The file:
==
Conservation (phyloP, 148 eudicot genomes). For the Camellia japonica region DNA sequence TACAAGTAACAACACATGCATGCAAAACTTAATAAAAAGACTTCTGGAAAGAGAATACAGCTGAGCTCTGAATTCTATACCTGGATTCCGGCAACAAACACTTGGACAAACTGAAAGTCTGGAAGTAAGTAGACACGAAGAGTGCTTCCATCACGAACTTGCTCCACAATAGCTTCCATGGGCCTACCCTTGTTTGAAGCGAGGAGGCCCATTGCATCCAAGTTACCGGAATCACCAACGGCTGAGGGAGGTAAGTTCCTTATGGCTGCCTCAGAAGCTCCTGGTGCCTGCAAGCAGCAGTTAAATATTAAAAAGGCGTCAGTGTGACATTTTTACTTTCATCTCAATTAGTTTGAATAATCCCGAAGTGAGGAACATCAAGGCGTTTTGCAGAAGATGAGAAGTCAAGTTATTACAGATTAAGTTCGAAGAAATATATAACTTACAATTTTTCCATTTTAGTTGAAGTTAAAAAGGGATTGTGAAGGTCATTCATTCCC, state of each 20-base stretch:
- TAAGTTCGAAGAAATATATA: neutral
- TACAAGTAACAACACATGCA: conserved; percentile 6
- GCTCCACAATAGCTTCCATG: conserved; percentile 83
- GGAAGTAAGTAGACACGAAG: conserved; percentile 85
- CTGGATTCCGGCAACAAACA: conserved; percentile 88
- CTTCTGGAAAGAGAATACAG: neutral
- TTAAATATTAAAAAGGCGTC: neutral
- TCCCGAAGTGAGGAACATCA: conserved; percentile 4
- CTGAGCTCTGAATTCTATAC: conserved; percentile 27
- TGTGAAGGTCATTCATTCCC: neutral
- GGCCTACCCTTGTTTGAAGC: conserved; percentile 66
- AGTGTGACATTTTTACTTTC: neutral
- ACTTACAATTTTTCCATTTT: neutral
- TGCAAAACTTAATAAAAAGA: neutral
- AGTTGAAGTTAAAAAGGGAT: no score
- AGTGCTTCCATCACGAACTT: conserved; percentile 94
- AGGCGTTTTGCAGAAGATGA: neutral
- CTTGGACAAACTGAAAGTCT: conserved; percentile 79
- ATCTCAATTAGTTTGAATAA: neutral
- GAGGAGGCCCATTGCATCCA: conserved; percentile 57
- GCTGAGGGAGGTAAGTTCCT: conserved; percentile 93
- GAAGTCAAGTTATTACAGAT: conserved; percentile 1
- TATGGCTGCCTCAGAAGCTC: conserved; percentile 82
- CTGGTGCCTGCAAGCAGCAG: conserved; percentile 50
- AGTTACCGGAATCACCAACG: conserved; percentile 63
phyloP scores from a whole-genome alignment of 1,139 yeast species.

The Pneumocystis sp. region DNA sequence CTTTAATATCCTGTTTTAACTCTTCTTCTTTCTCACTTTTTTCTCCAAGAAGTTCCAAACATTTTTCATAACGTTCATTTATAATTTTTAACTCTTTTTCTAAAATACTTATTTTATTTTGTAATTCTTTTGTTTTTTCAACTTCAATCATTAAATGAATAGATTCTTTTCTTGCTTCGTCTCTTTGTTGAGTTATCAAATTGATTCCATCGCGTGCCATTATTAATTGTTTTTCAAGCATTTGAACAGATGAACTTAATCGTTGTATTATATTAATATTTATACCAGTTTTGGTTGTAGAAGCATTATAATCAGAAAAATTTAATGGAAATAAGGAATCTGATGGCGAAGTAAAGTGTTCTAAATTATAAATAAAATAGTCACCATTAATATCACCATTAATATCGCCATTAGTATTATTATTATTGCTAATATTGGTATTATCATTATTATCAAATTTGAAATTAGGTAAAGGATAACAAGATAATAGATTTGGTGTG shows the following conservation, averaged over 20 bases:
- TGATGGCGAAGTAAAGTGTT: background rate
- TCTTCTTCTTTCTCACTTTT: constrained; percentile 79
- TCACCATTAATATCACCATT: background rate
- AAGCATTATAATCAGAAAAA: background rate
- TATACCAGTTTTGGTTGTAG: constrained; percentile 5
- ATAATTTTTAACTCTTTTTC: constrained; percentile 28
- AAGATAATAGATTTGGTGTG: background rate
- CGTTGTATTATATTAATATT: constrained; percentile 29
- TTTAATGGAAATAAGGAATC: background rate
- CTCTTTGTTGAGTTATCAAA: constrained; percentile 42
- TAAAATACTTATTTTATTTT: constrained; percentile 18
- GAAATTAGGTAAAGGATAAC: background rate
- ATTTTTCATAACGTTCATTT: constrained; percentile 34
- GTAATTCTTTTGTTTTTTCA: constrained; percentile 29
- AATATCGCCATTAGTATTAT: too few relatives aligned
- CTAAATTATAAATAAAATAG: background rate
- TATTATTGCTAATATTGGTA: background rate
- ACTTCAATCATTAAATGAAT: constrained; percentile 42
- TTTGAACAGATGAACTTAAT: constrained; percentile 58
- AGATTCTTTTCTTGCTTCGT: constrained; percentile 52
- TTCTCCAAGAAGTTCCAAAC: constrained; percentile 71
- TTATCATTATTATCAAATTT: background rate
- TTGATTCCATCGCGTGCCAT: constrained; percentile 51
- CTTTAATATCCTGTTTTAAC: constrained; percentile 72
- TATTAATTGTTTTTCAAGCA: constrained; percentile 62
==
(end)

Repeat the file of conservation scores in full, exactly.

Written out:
Conservation (phyloP, 148 eudicot genomes). For the Camellia japonica region DNA sequence TACAAGTAACAACACATGCATGCAAAACTTAATAAAAAGACTTCTGGAAAGAGAATACAGCTGAGCTCTGAATTCTATACCTGGATTCCGGCAACAAACACTTGGACAAACTGAAAGTCTGGAAGTAAGTAGACACGAAGAGTGCTTCCATCACGAACTTGCTCCACAATAGCTTCCATGGGCCTACCCTTGTTTGAAGCGAGGAGGCCCATTGCATCCAAGTTACCGGAATCACCAACGGCTGAGGGAGGTAAGTTCCTTATGGCTGCCTCAGAAGCTCCTGGTGCCTGCAAGCAGCAGTTAAATATTAAAAAGGCGTCAGTGTGACATTTTTACTTTCATCTCAATTAGTTTGAATAATCCCGAAGTGAGGAACATCAAGGCGTTTTGCAGAAGATGAGAAGTCAAGTTATTACAGATTAAGTTCGAAGAAATATATAACTTACAATTTTTCCATTTTAGTTGAAGTTAAAAAGGGATTGTGAAGGTCATTCATTCCC, state of each 20-base stretch:
- TAAGTTCGAAGAAATATATA: neutral
- TACAAGTAACAACACATGCA: conserved; percentile 6
- GCTCCACAATAGCTTCCATG: conserved; percentile 83
- GGAAGTAAGTAGACACGAAG: conserved; percentile 85
- CTGGATTCCGGCAACAAACA: conserved; percentile 88
- CTTCTGGAAAGAGAATACAG: neutral
- TTAAATATTAAAAAGGCGTC: neutral
- TCCCGAAGTGAGGAACATCA: conserved; percentile 4
- CTGAGCTCTGAATTCTATAC: conserved; percentile 27
- TGTGAAGGTCATTCATTCCC: neutral
- GGCCTACCCTTGTTTGAAGC: conserved; percentile 66
- AGTGTGACATTTTTACTTTC: neutral
- ACTTACAATTTTTCCATTTT: neutral
- TGCAAAACTTAATAAAAAGA: neutral
- AGTTGAAGTTAAAAAGGGAT: no score
- AGTGCTTCCATCACGAACTT: conserved; percentile 94
- AGGCGTTTTGCAGAAGATGA: neutral
- CTTGGACAAACTGAAAGTCT: conserved; percentile 79
- ATCTCAATTAGTTTGAATAA: neutral
- GAGGAGGCCCATTGCATCCA: conserved; percentile 57
- GCTGAGGGAGGTAAGTTCCT: conserved; percentile 93
- GAAGTCAAGTTATTACAGAT: conserved; percentile 1
- TATGGCTGCCTCAGAAGCTC: conserved; percentile 82
- CTGGTGCCTGCAAGCAGCAG: conserved; percentile 50
- AGTTACCGGAATCACCAACG: conserved; percentile 63
phyloP scores from a whole-genome alignment of 1,139 yeast species.

The Pneumocystis sp. region DNA sequence CTTTAATATCCTGTTTTAACTCTTCTTCTTTCTCACTTTTTTCTCCAAGAAGTTCCAAACATTTTTCATAACGTTCATTTATAATTTTTAACTCTTTTTCTAAAATACTTATTTTATTTTGTAATTCTTTTGTTTTTTCAACTTCAATCATTAAATGAATAGATTCTTTTCTTGCTTCGTCTCTTTGTTGAGTTATCAAATTGATTCCATCGCGTGCCATTATTAATTGTTTTTCAAGCATTTGAACAGATGAACTTAATCGTTGTATTATATTAATATTTATACCAGTTTTGGTTGTAGAAGCATTATAATCAGAAAAATTTAATGGAAATAAGGAATCTGATGGCGAAGTAAAGTGTTCTAAATTATAAATAAAATAGTCACCATTAATATCACCATTAATATCGCCATTAGTATTATTATTATTGCTAATATTGGTATTATCATTATTATCAAATTTGAAATTAGGTAAAGGATAACAAGATAATAGATTTGGTGTG shows the following conservation, averaged over 20 bases:
- TGATGGCGAAGTAAAGTGTT: background rate
- TCTTCTTCTTTCTCACTTTT: constrained; percentile 79
- TCACCATTAATATCACCATT: background rate
- AAGCATTATAATCAGAAAAA: background rate
- TATACCAGTTTTGGTTGTAG: constrained; percentile 5
- ATAATTTTTAACTCTTTTTC: constrained; percentile 28
- AAGATAATAGATTTGGTGTG: background rate
- CGTTGTATTATATTAATATT: constrained; percentile 29
- TTTAATGGAAATAAGGAATC: background rate
- CTCTTTGTTGAGTTATCAAA: constrained; percentile 42
- TAAAATACTTATTTTATTTT: constrained; percentile 18
- GAAATTAGGTAAAGGATAAC: background rate
- ATTTTTCATAACGTTCATTT: constrained; percentile 34
- GTAATTCTTTTGTTTTTTCA: constrained; percentile 29
- AATATCGCCATTAGTATTAT: too few relatives aligned
- CTAAATTATAAATAAAATAG: background rate
- TATTATTGCTAATATTGGTA: background rate
- ACTTCAATCATTAAATGAAT: constrained; percentile 42
- TTTGAACAGATGAACTTAAT: constrained; percentile 58
- AGATTCTTTTCTTGCTTCGT: constrained; percentile 52
- TTCTCCAAGAAGTTCCAAAC: constrained; percentile 71
- TTATCATTATTATCAAATTT: background rate
- TTGATTCCATCGCGTGCCAT: constrained; percentile 51
- CTTTAATATCCTGTTTTAAC: constrained; percentile 72
- TATTAATTGTTTTTCAAGCA: constrained; percentile 62